Keith Cline, VentureFizz

And how much of the like the product or the solution evolved from that initial going to market trying to sell This kind of, you know, research that was commercialized to you know how the company started to raise more capital and scale.

Justin Borgman, Starburst 

Yeah, so it did evolve. I mean, the core thesis, I think remained the same, which was essentially that people would want to do what's known as sort of data warehousing analytics, essentially analytics on all the data that they collect about their business or about their customer about their enterprise. That they would want to do that in a low cost platform. And that's really what Hadoop represented was the idea to store it all very cheaply in this free technology, essentially open source technology, and then be able to analyze it with the same kind of performance that you would expect from something like a vertica, which is also a great database system. And so if you could deliver on that performance with that cost, that was really appealing to customers. And I think that was at the core of what we offered. I think what changed dramatically over time was essentially what that stack exactly look like, you know, in the earliest days without getting too technical, but in the earliest days, we had sort of carved up a database called Postgres, and you'd put that on on Hadoop and loaded the data into that. And then then we realized it was actually better to just read directly from Hadoop and open file formats like ORC and parquet. And I don't want to go too much into the weeds for you, but there was a lot of technological evolution that took place over, you know, that four year period to ultimately get to a product that we thought was pretty good. And it was a lot of lessons that we learned over those four years that really informed the creation of Starburst in 2017.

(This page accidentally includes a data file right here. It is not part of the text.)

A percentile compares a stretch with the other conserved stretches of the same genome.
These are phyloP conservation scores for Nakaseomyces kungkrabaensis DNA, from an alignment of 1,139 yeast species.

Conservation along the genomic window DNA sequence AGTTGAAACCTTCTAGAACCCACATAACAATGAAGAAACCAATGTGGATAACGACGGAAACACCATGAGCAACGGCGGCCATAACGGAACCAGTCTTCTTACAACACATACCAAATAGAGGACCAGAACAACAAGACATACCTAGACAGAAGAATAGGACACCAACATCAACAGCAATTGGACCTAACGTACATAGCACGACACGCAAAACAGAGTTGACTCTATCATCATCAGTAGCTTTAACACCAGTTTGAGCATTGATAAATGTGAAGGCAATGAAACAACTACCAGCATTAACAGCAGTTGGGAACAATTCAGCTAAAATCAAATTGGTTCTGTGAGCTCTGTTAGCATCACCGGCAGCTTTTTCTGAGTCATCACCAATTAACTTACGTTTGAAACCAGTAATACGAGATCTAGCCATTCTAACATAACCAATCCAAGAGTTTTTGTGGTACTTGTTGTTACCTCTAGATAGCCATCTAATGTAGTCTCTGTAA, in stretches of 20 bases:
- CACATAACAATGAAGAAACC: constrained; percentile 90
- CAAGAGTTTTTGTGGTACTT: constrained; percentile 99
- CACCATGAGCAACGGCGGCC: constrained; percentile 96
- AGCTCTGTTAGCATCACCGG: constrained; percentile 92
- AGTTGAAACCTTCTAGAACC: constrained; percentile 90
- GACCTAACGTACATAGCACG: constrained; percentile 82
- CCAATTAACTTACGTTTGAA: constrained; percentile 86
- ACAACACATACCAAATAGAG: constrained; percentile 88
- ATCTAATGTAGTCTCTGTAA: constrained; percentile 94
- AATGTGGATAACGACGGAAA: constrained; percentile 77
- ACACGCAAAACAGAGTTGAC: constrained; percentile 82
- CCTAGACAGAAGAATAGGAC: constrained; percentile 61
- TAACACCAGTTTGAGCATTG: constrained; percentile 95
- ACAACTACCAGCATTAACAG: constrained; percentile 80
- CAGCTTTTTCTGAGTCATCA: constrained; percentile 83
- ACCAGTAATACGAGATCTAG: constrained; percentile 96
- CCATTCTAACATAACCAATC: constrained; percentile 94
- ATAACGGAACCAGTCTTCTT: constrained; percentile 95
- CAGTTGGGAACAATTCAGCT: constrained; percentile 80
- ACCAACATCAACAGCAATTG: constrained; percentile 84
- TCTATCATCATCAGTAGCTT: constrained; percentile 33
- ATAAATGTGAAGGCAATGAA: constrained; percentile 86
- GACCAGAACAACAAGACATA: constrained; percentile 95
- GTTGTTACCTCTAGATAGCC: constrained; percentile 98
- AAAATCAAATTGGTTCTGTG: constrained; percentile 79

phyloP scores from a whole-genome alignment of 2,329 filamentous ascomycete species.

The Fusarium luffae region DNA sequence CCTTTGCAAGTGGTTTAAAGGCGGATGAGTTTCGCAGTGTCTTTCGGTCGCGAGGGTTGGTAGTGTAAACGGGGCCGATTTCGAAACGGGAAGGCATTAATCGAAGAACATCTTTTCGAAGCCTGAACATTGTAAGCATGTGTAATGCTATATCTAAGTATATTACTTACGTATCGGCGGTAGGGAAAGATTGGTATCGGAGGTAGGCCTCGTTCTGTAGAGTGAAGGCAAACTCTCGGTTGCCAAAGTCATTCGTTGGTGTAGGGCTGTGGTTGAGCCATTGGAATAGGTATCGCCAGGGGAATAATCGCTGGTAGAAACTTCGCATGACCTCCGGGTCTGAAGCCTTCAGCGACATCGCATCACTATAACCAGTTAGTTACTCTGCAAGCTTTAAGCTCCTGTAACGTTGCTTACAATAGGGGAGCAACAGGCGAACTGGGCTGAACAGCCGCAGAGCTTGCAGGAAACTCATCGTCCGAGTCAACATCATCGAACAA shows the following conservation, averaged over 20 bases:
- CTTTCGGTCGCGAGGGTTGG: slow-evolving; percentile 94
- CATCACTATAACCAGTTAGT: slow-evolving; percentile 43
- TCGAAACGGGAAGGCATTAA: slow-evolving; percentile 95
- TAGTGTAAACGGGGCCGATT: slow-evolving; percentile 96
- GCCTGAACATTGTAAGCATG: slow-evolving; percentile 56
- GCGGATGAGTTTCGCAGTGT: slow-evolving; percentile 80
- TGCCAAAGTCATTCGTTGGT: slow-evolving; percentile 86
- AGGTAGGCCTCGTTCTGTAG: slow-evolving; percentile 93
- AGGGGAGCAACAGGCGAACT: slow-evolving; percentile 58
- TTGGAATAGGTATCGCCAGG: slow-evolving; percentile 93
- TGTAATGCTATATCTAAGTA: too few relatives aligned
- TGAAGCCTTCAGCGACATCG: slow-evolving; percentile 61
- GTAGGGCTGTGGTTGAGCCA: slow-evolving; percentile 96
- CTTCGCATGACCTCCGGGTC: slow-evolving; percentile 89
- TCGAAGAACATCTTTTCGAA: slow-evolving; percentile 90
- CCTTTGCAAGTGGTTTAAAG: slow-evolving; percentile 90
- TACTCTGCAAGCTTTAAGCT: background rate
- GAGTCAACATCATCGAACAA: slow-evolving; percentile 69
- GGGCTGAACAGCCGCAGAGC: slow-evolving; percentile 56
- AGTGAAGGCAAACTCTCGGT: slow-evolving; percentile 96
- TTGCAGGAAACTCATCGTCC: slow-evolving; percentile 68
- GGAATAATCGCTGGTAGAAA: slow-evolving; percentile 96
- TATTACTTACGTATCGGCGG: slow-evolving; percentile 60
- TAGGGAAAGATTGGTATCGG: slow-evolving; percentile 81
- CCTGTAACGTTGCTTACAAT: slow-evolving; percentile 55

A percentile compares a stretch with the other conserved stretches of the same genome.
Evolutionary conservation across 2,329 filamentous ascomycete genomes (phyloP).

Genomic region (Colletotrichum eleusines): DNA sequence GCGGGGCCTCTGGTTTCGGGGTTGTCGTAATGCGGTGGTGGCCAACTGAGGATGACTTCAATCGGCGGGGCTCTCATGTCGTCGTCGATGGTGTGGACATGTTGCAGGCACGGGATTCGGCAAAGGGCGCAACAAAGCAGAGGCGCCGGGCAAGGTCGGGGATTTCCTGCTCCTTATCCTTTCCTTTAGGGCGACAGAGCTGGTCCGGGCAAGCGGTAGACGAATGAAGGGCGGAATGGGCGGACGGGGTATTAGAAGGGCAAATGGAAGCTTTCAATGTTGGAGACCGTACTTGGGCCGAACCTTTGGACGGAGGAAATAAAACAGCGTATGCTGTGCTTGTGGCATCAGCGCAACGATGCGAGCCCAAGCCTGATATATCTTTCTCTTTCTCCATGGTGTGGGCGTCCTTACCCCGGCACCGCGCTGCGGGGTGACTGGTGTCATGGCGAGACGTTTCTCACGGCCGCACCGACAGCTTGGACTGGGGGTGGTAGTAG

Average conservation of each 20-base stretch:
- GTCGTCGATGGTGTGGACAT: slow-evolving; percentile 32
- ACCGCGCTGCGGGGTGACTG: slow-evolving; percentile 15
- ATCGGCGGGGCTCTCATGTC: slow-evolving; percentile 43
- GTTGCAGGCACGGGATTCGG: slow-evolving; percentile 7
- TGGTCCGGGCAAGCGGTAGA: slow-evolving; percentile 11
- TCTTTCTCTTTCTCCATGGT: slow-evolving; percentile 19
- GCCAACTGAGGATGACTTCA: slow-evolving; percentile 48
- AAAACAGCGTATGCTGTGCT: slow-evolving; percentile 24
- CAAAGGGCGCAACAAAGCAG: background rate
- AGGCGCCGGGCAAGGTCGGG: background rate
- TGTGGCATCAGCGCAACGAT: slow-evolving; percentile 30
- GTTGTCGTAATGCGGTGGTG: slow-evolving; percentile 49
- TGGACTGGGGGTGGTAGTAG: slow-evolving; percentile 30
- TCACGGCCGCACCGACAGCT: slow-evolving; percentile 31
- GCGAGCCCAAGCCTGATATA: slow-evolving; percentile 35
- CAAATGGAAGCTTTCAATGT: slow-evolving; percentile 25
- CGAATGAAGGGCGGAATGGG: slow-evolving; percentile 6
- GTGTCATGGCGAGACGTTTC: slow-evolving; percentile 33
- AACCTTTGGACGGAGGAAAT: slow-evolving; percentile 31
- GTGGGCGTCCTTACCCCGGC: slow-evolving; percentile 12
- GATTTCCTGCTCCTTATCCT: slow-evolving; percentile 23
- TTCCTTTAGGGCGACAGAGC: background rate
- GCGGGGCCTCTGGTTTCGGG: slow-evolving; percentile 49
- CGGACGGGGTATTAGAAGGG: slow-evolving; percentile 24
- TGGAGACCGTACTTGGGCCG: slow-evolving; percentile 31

Keith Cline, VentureFizz 

And as far as the initial sales, right for Hadapt, what, like, how did you get early adopter customers actually to like pay money for this? Right? Like, how did you go about, you know, that initial sales cycle?

Justin Borgman, Starburst 

Yeah, it's hard. You know, it for some companies, you know, maybe those that raise venture right away, there are there are a couple hacks that you can occasionally use, which is you might have friends or connections that can help open doors. For me as a first time entrepreneur, not really knowing what I was doing. I didn't have that luxury. So, for me, it was it was it was more just hustle, you know, talking to as many possible people as I could find until somebody said, yeah, that's interesting. You know, let me hear more about it. And for us, you know, we had a very large insurance company in the Midwest who ended up being a very big early customer, maybe there were our third customer, but our first like really big one. And that really kind of opened the doors for us and was a you know, validation of the idea and really attracted venture capital to the investment.